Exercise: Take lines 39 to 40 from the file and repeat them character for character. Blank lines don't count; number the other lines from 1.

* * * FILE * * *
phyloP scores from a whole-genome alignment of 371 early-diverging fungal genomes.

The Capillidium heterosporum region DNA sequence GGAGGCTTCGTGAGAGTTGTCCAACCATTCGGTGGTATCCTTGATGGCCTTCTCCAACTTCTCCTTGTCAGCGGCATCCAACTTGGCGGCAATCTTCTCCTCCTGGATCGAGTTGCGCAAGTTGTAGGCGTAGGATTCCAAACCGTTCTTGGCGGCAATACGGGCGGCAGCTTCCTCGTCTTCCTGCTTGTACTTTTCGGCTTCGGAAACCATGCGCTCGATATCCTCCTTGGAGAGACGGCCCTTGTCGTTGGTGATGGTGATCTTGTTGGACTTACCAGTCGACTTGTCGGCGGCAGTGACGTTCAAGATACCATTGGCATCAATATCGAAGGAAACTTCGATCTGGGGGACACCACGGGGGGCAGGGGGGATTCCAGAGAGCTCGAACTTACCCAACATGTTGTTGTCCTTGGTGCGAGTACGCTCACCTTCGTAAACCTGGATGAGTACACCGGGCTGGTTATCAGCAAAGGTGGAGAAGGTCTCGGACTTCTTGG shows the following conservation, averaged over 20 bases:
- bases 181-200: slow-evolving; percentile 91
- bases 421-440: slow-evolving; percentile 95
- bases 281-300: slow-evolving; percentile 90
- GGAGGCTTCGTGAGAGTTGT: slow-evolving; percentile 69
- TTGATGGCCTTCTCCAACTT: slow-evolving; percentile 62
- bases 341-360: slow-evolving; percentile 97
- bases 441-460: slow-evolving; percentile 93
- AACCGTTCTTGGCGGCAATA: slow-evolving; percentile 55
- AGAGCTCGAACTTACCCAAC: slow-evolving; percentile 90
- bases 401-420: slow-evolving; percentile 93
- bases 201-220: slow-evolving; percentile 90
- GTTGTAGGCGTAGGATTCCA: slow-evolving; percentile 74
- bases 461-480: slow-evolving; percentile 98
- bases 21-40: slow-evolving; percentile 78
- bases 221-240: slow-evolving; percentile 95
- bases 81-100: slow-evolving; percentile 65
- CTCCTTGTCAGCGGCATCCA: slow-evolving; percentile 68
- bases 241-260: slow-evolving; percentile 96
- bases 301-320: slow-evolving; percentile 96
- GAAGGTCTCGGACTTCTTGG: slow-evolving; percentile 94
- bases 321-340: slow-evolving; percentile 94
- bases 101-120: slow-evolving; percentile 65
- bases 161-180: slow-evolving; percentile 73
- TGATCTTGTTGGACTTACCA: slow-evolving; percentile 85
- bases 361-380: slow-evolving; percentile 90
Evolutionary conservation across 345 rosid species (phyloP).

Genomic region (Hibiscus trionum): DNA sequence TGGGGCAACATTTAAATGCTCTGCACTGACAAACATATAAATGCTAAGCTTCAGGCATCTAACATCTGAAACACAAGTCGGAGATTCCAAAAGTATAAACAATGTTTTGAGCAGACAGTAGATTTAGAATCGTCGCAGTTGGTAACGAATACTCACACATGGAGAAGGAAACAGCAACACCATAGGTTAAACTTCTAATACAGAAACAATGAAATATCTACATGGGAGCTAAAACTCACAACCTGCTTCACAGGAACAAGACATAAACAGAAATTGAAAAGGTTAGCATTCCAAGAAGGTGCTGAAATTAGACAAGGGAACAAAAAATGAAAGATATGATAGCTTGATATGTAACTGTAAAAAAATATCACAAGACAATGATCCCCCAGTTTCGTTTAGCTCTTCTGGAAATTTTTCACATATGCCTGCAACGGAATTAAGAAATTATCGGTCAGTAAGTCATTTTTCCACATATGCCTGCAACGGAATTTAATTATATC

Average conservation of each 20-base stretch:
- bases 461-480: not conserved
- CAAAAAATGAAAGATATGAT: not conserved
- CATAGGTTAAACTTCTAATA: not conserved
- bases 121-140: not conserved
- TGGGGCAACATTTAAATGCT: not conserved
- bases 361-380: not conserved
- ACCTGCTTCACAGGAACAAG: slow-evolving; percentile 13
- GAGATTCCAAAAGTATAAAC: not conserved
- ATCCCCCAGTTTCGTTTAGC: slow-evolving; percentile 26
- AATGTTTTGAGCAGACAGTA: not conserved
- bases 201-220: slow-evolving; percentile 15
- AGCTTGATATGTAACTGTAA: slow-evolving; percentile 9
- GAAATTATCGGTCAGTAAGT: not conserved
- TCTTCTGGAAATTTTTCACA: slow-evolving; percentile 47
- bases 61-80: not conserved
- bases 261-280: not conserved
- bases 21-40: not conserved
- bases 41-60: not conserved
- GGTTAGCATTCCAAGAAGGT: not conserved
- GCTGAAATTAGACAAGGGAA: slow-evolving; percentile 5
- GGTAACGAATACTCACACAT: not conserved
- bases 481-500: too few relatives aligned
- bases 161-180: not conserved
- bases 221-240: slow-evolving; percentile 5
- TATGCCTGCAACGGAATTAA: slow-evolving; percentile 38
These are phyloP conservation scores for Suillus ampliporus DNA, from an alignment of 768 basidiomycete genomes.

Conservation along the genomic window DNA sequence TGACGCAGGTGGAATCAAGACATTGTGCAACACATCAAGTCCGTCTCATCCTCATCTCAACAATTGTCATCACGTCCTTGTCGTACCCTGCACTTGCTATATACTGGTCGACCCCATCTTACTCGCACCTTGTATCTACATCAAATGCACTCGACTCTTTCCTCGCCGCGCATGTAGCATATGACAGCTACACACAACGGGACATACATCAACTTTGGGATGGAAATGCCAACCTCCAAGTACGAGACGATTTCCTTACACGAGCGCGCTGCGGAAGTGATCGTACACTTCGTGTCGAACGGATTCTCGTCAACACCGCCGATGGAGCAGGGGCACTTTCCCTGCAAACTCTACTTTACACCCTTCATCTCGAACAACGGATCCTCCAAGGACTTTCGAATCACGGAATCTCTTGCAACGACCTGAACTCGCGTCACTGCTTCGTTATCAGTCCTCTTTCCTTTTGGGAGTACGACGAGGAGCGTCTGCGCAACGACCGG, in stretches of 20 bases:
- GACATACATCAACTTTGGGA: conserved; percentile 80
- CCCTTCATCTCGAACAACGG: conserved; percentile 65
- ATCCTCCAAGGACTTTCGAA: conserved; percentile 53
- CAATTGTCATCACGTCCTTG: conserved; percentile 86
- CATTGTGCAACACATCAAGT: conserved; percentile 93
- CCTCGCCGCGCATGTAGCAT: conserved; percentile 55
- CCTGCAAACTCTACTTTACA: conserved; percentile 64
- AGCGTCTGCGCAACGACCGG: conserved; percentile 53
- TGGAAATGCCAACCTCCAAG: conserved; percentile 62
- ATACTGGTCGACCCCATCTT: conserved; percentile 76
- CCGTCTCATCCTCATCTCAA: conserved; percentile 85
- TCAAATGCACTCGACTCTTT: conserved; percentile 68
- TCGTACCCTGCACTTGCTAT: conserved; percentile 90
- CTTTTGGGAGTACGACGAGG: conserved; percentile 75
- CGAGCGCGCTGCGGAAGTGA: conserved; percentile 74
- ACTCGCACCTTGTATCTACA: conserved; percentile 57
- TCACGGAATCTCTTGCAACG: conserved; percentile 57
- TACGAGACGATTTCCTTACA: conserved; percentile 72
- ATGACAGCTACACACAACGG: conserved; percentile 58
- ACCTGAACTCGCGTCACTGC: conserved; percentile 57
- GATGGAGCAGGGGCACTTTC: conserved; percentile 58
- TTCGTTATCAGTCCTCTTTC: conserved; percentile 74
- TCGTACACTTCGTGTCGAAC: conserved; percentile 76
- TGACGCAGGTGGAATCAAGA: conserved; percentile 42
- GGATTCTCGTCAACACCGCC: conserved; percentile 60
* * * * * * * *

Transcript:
- ATCCCCCAGTTTCGTTTAGC: slow-evolving; percentile 26
- AATGTTTTGAGCAGACAGTA: not conserved